If you have ever heard about India, chances are you have heard lots about Punjab. Easily one of the most famous states of India for its vibrant culture and industrious people, Punjab is one of the leading states of the country. Nature’s bounty has made this land the food bowl of India, and the hard working people have made a name for themselves throughout the world.
Other than the green revolution, another thing very famous about Punjab is its extremely vibrant culture. Infectious Punjabi music forms with its rhythmic beat form an essential part of practically every movie that is churned out by the famous Indian film industry, Bollywood. While Punjabis are the butt of many jokes, their ability to turn odds on their head is well respected.
When it comes to Punjabi home décor, there are two distinct trends that emerge – the rural and the urban.
The first being the village or the rural trend, in which the décor is pretty simple. Simple furniture such as beds woven from jute husk and seating on the ground is popular. The kitchen is generally separated from the main house. When food is served the men folk eat first and the women eat later.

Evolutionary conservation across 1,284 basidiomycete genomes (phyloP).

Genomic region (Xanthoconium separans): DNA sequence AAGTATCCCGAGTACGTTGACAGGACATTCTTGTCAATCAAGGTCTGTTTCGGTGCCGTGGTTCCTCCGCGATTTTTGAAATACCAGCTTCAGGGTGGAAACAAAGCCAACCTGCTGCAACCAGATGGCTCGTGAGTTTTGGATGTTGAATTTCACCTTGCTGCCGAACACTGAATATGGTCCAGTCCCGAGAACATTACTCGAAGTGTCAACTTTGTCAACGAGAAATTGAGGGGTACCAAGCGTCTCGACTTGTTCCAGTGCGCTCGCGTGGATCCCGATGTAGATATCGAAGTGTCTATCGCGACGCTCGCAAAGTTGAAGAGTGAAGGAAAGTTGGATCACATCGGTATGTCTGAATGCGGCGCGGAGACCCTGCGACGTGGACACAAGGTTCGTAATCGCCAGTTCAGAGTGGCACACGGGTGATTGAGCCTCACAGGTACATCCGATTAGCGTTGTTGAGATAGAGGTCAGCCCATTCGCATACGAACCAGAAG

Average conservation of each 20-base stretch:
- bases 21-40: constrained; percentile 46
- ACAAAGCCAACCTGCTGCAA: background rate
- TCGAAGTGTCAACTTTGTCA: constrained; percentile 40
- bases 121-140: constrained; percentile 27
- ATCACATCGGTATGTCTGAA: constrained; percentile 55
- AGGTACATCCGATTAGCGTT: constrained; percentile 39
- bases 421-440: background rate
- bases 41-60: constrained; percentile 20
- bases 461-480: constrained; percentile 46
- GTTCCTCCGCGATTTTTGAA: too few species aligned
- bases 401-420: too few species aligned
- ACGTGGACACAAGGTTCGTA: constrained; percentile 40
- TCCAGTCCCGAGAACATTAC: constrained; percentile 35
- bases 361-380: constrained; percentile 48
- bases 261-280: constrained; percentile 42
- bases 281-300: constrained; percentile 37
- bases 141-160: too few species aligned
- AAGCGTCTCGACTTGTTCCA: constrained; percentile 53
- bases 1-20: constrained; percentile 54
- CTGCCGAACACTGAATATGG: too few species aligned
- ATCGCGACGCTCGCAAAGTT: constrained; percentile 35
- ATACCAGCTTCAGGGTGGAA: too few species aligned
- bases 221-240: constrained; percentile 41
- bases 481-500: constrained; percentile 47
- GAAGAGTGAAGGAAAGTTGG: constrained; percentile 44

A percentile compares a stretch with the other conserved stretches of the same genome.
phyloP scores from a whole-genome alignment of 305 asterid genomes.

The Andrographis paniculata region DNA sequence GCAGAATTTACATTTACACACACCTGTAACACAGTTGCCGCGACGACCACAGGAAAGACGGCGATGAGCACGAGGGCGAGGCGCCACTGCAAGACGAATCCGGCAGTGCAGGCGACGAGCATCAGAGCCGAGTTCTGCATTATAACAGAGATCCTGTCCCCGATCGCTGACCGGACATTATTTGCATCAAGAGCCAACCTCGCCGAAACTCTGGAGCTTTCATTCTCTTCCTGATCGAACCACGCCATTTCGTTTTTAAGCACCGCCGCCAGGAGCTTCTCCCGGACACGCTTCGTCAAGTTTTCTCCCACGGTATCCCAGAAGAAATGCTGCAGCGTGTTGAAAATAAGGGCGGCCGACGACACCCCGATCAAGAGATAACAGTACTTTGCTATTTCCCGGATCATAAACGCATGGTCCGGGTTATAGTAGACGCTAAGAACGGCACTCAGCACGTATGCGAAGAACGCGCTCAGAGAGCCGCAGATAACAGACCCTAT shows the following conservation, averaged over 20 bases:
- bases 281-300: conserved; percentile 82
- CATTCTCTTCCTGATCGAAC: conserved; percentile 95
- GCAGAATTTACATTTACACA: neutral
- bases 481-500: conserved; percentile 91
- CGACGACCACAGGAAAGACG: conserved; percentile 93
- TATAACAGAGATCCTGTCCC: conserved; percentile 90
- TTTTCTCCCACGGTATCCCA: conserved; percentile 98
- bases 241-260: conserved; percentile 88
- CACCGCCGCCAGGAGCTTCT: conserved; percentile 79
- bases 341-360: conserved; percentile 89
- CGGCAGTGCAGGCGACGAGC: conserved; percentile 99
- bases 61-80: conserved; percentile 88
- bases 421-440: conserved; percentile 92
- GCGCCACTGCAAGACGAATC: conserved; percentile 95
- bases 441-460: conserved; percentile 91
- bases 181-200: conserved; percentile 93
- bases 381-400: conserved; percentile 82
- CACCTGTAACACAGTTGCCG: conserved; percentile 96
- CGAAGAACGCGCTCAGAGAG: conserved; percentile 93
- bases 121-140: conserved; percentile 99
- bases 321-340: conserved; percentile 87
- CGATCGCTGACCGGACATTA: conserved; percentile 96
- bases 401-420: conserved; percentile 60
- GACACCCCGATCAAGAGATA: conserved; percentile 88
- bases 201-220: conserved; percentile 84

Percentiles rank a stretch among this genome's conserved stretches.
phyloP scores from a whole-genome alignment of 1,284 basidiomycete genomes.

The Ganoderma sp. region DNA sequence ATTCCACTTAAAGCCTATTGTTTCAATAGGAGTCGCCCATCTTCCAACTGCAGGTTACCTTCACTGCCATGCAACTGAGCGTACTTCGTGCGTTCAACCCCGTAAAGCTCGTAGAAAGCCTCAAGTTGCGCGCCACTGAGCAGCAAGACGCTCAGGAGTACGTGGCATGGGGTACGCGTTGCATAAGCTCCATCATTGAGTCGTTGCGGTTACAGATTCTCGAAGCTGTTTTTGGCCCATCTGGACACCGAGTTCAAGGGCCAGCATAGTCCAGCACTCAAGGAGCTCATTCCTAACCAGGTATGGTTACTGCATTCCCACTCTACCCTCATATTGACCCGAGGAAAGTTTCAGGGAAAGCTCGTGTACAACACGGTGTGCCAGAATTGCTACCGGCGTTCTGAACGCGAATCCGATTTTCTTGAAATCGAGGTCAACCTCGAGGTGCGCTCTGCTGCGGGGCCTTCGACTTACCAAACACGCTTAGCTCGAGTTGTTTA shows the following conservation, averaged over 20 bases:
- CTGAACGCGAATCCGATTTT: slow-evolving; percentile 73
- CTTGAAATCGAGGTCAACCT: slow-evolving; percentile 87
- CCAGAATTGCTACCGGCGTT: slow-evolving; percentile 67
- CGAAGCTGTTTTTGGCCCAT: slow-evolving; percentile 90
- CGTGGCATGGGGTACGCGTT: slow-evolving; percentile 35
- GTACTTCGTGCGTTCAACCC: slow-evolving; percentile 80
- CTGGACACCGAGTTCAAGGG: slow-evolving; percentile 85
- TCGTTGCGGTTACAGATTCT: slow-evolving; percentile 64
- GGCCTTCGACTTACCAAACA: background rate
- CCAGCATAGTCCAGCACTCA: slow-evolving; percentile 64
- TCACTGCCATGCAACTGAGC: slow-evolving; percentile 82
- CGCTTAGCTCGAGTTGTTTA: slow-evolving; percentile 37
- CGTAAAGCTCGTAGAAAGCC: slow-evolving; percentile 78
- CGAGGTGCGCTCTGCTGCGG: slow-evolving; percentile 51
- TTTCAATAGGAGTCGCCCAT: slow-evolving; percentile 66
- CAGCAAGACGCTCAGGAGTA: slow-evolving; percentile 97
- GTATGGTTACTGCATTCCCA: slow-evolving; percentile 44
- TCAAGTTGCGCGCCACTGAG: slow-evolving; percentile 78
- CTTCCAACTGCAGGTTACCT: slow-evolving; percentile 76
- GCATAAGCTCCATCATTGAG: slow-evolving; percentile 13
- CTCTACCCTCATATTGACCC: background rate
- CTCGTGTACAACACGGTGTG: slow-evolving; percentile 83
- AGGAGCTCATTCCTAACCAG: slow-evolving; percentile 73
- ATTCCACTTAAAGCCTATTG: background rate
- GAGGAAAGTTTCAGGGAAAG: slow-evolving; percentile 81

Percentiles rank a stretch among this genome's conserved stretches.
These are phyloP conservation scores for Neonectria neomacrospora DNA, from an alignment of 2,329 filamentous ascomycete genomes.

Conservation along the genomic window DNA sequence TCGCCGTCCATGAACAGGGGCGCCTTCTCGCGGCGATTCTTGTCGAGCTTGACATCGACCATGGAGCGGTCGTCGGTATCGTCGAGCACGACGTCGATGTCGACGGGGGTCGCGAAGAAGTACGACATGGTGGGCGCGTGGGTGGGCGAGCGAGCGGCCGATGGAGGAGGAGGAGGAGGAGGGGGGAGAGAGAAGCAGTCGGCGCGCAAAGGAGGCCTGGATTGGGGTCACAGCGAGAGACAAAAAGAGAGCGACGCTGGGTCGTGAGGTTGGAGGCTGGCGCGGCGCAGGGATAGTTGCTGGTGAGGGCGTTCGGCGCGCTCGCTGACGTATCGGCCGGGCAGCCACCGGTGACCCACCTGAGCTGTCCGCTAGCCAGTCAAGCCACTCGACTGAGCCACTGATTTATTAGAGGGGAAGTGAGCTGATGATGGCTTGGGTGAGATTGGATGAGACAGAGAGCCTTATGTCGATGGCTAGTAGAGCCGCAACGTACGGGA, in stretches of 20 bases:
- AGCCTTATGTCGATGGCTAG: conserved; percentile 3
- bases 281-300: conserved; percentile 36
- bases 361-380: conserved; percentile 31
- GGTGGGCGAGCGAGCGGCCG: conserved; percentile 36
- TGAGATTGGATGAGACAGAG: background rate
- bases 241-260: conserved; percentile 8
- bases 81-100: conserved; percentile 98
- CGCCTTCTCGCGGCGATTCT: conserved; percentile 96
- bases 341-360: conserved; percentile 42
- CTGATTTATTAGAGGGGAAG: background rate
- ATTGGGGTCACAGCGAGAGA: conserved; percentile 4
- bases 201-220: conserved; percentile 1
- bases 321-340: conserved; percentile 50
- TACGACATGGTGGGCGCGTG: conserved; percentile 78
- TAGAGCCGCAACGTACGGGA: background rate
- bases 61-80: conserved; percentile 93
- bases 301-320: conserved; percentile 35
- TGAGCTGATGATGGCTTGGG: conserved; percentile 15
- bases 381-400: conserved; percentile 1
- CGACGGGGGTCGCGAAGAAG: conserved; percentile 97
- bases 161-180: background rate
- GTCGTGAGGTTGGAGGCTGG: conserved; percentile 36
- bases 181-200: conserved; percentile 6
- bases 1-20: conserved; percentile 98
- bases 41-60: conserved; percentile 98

The villages of Punjab produce some popular home décor items as well. One being the famous Phulkari, that is a very colorful embroidery using thick cotton thread and made into bed spreads, duvet covers et all. Sometimes traditional phulkari embroidery is also floor and wall tiles used in part to design smaller pieces such as decorative cushion covers, tea-cozy, table covers and mats. This form of embroidery can be generally picked up in emporiums showcasing Punjabi culture, culture fairs or even online shops.
Another famous produce is the cotton ‘Durrie’. The durrie is basically a simple mat made of course cotton and is usually used as a floor rug. Very often it is also used as bedding, or under mattresses to avoid slipping of the bed clothes. The navy blue color being most popular, colors such as red, green, gray, brown are all available. The durrie is long lasting, versatile in its use and very practical.
Steel utensils are preferred for use in rural Punjab. Expect large sized steel glasses that hold nearly a full liter of ‘lassi’ or butter milk, the preferred summer drink of rural Punjab. Even water and milk is offered in these huge glasses and guests are generally expected to finish the whole thing!
Outside a lot of Punjabi village homes you would find colorful ceramic tiles decorating the entrance or the main arch. This is again in line with the inherent nature of the Punjabis to try and show off their wealth to the world.
An interesting thing you may well notice about rural Punjabi homes is shaped water tanks. Thus you would find a large sized concrete bird perched on top of one house, a horse on another, numerous footballs, even aeroplanes and statues of wrestlers! I would again link this to the basic Punjabi trait of seeking attention and displaying wealth.